At most, defendant's assertions support a conclusion that the agent was negligent in failing to ascertain the precise location of the passport before seeking the search warrant. As the Supreme Court stated in Frank, "(a)llegations of negligence or innocent mistake are insufficient" to warrant an evidentiary hearing.
Finally, even if the agent's statements concerning Khalil's passport are disregarded, the warrant affidavit contains sufficient factual allegations to support a finding of probable cause and, therefore, a hearing is not required.
Defendant's application for an evidentiary hearing is denied.
Khalil also moves to suppress the evidence seized from his hotel room on the ground that the warrant failed to particularize the items to be seized. The Fourth Amendment provides that "no Warrants shall issue, but upon probable cause . . . particularly describing . . . the persons or things to be seized." The requirement that warrants be particularized "prevents the issuance of general warrants by insuring that a search extends no further than is necessary to find the objects listed in the warrant."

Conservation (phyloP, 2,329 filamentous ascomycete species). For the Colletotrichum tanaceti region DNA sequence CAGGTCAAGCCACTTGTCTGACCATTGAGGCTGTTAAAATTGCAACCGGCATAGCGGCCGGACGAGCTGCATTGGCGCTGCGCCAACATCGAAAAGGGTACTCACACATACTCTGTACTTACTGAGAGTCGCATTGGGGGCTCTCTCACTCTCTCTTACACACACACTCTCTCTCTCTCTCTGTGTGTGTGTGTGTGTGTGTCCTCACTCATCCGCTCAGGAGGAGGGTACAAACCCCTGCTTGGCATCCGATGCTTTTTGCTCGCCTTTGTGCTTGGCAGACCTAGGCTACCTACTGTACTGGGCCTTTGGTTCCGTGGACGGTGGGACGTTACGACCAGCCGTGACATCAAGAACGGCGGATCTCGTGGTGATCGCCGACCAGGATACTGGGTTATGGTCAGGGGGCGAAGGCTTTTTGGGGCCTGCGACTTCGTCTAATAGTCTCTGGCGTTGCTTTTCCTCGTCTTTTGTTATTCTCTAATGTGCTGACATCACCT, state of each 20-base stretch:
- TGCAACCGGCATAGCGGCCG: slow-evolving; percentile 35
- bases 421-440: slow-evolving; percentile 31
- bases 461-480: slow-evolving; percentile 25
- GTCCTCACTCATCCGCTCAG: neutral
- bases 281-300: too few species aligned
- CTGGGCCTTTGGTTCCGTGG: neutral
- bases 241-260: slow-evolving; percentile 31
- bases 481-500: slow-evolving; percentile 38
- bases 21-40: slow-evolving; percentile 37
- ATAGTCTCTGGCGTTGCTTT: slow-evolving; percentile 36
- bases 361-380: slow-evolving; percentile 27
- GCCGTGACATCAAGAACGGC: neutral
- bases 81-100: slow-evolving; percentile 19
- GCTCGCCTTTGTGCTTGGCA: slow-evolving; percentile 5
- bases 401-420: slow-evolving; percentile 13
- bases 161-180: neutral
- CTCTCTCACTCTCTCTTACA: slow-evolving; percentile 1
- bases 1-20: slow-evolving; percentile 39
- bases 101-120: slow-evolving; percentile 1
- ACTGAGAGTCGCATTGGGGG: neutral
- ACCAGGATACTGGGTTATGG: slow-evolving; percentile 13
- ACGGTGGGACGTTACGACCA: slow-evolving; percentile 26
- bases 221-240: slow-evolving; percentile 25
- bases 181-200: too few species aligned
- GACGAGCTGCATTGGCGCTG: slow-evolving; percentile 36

The warrant signed by Magistrate Buchwald described the property to be seized as:
Narcotics, the residue of narcotic drug controlled substances, narcotics paraphernalia, documents, records, photographs, money and other valuables which are evidence of or which constitute the fruits of the offenses of conspiracy to distribute, distribution, and possession with intent to distribute narcotic drug controlled substances, in violation of 21 U.S.C. section s 841(b)(1)(A), 841(b)(1)(B) and 846, as well as property designed and intended for use and which is being and has been used as the means of committing these offenses.
While the warrant not only authorized the executing officers to seize narcotics, narcotics paraphernalia and other specified items, but also other property used to commit the enumerated narcotics offenses, it was not a general warrant and it meets the Circuit's standards for for particularity.